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Phaethon: Loose Thoughts For Loose Thinkers
by [?]


Templeton and I were lounging by the clear limestone stream which crossed his park and wound away round wooded hills toward the distant Severn. A lovelier fishing morning sportsman never saw. A soft gray under-roof of cloud slid on before a soft west wind, and here and there a stray gleam of sunlight shot into the vale across the purple mountain-tops, and awoke into busy life the denizens of the water, already quickened by the mysterious electric influences of the last night’s thunder-shower. The long-winged cinnamon-flies spun and fluttered over the pools; the sand-bees hummed merrily round their burrows in the marly bank; and delicate iridescent ephemerae rose by hundreds from the depths, and, dropping their shells, floated away, each a tiny Venus Anadyomene, down the glassy ripples of the reaches. Every moment a heavy splash beneath some overhanging tuft of milfoil or water hemlock proclaimed the death- doom of a hapless beetle who had dropped into the stream beneath; yet still we fished and fished, and caught nothing, and seemed utterly careless about catching anything; till the old keeper who followed us, sighing and shrugging his shoulders, broke forth into open remonstrance:

“Excuse my liberty, gentlemen, but what ever is the matter with you and master, sir? I never did see you miss so many honest rises before.”

“It is too true,” said Templeton to me with a laugh. “I must confess I have been dreaming instead of fishing the whole morning. But what has happened to you, who are not as apt as I am to do nothing by trying to do two things at once?”

“My hand may well be somewhat unsteady; for to tell the truth, I sat up all last night writing.”

“A hopeful preparation for a day’s fishing in limestone water! But what can have set you on writing all night after so busy and talkative an evening as the last, ending too, as it did, somewhere about half-past twelve?”

“Perhaps the said talkative evening itself; and I suspect, if you will confess the truth, you will say that your morning’s meditations are running very much in the same channel.”

“Lewis,” said he, after a pause, “go up to the hall, and bring some luncheon for us down to the lower waterfall.”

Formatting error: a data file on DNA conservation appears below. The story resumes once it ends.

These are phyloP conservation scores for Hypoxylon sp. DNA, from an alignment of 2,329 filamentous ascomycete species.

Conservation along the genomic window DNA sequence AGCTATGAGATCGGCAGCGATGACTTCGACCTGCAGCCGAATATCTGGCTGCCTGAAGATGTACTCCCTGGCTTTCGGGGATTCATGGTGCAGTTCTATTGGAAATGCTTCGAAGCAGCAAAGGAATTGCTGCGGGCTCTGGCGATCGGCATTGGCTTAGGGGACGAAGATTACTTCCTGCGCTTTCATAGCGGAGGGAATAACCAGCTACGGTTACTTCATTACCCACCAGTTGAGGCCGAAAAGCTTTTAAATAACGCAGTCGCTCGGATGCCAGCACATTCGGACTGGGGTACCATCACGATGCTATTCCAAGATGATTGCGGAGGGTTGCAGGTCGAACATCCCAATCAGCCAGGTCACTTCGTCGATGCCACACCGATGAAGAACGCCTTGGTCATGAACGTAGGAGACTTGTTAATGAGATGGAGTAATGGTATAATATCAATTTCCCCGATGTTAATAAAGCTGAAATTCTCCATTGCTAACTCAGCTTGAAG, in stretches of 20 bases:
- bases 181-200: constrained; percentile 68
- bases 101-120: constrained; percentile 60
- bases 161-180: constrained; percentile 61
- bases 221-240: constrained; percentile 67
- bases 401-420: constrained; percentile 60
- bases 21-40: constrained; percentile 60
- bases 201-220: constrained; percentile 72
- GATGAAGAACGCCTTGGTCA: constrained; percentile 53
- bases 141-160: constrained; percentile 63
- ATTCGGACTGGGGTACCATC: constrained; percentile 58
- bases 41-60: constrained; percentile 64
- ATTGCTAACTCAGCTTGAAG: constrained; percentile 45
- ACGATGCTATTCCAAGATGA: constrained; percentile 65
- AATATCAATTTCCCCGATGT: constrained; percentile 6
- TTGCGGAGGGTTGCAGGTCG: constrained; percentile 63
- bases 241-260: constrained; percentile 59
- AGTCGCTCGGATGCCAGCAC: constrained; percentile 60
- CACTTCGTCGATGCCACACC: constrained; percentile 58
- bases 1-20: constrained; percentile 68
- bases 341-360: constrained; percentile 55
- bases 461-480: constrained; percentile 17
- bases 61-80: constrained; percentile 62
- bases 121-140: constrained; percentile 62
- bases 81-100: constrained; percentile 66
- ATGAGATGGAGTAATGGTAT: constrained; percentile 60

“And a wheelbarrow to carry home the fish, sir?”

“If you wish to warm yourself, certainly. And now, my good fellow,” said he, as the old keeper toddled away up the park, “I will open my heart-a process for which I have but few opportunities here-to an old college friend. I am disturbed and saddened by last night’s talk and by last night’s guest.”

“By the American professor? How, in the name of English exclusiveness, did such a rampantly heterodox spiritual guerilla invade the respectabilities and conservatisms of Herefordshire?”

“He was returning from a tour through Wales, and had introductions to me from some Manchester friends of mine, to avail himself of which I found he had gone some thirty miles out of his way.”

“Complimentary to you, at least.”

“To Lady Jane, I suspect, rather than to me; for he told me broadly enough that all the flattering attentions which he had received in Manchester-where, you know, all such prophets are received with open arms, their only credentials being that, whatsoever they believe, they shall not believe the Bible-had not given him the pleasure which he had received from that one introduction to what he called ‘the inner hearth-life of the English landed aristocracy.’ But what did you think of him?”

“Do you really wish to know?”

“I do.”

“Then, honestly, I never heard so much magniloquent unwisdom talked in the same space of time. It was the sense of shame for my race which kept me silent all the evening. I could not trust myself to argue with a gray-haired Saxon man, whose fifty years of life seemed to have left him a child in all but the childlike heart which alone can enter into the kingdom of heaven.”